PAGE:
Author: Victoria Blymier

It’s raining in Colombo—but don’t forget the drought in the rest of Sri Lanka

Source(s): International Water Management Institute (IWMI)
Young men in a downpour in Colombo, Sri Lanka

Drought struck the North, North Central and Eastern Provinces of Sri Lanka this August and September generating cascading consequences for the entire island. Drought mapping technology and anticipatory action plans could help to manage disaster risk and mitigate the damage.  

As the western region of Sri Lanka experiences heavy annual rains from August through October, known as the Yala monsoon season, the north and east are in their dry season. This year, received precipitation fell far below average.

IWMI’s drought mapping found that major water reservoirs were filled to less than 55% of their storage capacity, and smaller tanks were completely dried up.

The maps, produced through the South Asia Drought Monitoring System (SADMS) tool, measures drought severity on agriculture at the regional and district level. The cloud-based hydrological model forecasts drought as early as 10 days, one month and three months in advance, giving Sri Lanka’s decision makers time to take early action.

“Knowing drought timing and intensity is important for national and provincial governments,” explained Dr Giriraj Amarnath, IWMI Principal Researcher and SADMS project lead. These maps could be presented as evidence to multilateral donors to gather pledges of humanitarian assistance.

If rice yields decline, government officials may be prompted to secure rice imports or offer subsidies to farmers in need.  Limited water tank storage could shrink next season’s harvest as well.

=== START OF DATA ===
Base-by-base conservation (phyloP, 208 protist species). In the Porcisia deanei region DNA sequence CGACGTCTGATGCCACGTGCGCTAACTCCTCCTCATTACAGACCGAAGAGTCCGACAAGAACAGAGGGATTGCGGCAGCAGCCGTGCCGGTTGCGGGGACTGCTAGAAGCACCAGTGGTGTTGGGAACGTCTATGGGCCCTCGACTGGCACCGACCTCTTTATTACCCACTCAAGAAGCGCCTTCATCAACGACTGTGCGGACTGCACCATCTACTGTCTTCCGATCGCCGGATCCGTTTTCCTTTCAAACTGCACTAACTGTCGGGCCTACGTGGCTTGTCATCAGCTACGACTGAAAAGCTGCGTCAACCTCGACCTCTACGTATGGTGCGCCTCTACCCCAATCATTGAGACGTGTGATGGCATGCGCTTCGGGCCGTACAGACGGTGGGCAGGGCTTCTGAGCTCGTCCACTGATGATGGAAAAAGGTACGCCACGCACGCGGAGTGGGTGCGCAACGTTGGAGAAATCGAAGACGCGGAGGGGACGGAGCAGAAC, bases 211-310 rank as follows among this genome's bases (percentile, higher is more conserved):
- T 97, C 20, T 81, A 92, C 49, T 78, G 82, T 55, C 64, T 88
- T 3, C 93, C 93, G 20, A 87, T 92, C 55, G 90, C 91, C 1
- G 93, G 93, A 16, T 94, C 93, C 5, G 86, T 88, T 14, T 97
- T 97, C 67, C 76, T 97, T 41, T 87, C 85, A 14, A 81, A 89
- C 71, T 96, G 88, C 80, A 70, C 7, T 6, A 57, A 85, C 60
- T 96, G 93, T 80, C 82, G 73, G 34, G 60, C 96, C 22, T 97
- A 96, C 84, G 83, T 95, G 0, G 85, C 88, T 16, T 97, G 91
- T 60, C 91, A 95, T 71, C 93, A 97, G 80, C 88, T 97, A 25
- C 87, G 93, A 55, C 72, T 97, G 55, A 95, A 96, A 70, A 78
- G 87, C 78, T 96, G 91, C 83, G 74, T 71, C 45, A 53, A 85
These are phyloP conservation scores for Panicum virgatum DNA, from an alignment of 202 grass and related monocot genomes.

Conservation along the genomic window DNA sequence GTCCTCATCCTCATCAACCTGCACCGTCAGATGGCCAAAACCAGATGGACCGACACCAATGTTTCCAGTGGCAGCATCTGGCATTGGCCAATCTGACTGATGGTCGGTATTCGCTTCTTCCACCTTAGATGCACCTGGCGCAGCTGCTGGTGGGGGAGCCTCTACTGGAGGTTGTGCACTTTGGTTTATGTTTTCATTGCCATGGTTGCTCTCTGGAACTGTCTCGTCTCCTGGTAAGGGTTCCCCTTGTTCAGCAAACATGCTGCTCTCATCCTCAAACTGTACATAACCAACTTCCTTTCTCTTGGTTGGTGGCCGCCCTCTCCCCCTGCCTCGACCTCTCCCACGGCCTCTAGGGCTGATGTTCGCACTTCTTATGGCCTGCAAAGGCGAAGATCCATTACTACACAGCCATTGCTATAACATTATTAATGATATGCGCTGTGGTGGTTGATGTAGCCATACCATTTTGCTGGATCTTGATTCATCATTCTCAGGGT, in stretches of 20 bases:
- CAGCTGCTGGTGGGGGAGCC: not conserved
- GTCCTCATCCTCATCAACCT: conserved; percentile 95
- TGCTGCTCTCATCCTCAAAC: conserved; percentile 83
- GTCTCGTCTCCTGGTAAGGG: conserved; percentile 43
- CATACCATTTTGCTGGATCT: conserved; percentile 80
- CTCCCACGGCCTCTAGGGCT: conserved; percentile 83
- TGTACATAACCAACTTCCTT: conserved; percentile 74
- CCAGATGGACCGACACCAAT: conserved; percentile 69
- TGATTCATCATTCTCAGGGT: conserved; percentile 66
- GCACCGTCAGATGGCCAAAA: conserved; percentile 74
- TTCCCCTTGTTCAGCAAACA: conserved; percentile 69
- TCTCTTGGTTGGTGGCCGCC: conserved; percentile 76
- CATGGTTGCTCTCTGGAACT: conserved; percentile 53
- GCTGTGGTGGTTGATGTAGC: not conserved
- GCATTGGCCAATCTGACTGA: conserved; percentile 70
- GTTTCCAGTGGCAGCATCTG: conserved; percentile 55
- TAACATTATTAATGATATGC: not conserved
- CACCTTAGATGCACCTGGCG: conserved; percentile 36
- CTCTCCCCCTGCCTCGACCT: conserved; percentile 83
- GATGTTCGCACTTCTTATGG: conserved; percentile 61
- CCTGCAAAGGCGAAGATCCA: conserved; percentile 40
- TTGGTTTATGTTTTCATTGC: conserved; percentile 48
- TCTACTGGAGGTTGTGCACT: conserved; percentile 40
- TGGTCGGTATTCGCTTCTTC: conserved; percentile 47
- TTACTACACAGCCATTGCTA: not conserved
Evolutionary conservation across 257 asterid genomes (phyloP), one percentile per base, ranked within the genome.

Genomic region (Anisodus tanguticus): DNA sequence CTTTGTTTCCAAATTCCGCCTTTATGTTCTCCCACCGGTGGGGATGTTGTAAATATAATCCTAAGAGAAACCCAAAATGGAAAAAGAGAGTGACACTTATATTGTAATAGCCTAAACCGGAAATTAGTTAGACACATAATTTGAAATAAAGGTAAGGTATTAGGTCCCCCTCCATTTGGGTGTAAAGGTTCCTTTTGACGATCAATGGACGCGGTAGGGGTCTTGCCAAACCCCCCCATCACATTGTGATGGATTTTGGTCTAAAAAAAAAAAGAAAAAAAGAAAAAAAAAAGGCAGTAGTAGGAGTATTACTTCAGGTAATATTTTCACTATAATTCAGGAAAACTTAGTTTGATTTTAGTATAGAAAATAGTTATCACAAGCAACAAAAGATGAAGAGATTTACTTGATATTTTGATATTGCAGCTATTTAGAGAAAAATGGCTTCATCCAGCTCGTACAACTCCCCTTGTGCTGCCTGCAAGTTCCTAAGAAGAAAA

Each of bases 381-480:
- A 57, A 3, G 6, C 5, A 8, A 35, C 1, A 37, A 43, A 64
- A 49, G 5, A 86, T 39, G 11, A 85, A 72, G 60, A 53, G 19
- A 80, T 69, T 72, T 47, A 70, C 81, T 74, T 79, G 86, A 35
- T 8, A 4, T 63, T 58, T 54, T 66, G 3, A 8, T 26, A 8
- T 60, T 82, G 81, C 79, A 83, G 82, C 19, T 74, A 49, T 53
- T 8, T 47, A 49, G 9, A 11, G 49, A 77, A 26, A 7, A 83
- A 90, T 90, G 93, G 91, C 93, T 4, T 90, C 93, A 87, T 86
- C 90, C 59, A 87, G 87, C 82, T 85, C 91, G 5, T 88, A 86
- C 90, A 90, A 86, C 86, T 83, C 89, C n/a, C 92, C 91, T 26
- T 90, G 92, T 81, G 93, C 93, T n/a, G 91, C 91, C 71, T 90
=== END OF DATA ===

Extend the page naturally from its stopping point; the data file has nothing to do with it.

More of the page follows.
But without early action, many segments of society and the ecosystem will suffer—and not just agriculture, Dr Giriraj warned.

Colombo can expect to see increases in rice and vegetable prices due to a smaller harvest. These price hikes will hurt low-income groups the most, such as daily wage laborers.

Humans won’t be the only ones hungry for rice. The low reservoirs and dry vegetation may push wildlife into areas with moisture and food; neighboring rice paddy farms could be the places where animals search for their next meal, perpetuating dilemmas like Sri Lanka’s deadly human-elephant conflict.

Dry forests also increase the risk of wildfires. Forest fires have already consumed dry vegetation in parts of Balangoda town, located in the Rathnapura district.

Drought affects entire ecosystems. Rivers, for example, need a minimum flow of water to support the species dependent on their environments. Their waters carry nutrient-rich sediment that supports biodiversity, and river basins are home to and source of drinking water for many species.

The AWARE Platform helps leaders manage disaster risk and take mitigating action

October 13th is International Day for Disaster Risk Reduction. In 2023, the United Nations Office for Disaster Risk Reduction is calling for action by “fighting inequality for a resilient future.”

To tackle climate-related disasters such as drought, the CGIAR Initiative on Climate Resilience, or ClimBeR, is developing awareness platforms (AWARE) for stakeholders to communicate and collaborate, building the nation’s capacity to take mitigating action against disaster. While SADMS collects data to offer decisionmakers, the AWARE platform provides the means for Sri Lanka to respond.

The platform recognizes the important role of governance capacity in anticipatory action: multiple ministries must coordinate to ensure an effective and timely response to extreme climatic events. Strengthened intergovernmental and cross-sectoral capacity is improving Sri Lanka’s ability to proactively combat several disasters, including flooding in the hill country.

ClimBeR is expanding AWARE to support the unique contexts of many countries. Recently, AWARE was co-launched in Zambia with the Disaster Management and Mitigation Unit of the Vice President’s Office on October 5th, and in Senegal with the National Agency of Civil Aviation and Meteorology on October 11th.

“With changes to water cycle and climate extremes, we need to move from today’s approach where we watch disaster and gradually respond to communities’ needs and mobilize funds,” Dr Giriraj emphasized. “CGIAR’s AWARE platform supports strengthened anticipatory action where we put in the best early warning information to support early action plans before disasters arrive and release the money to communities as soon as they need it.

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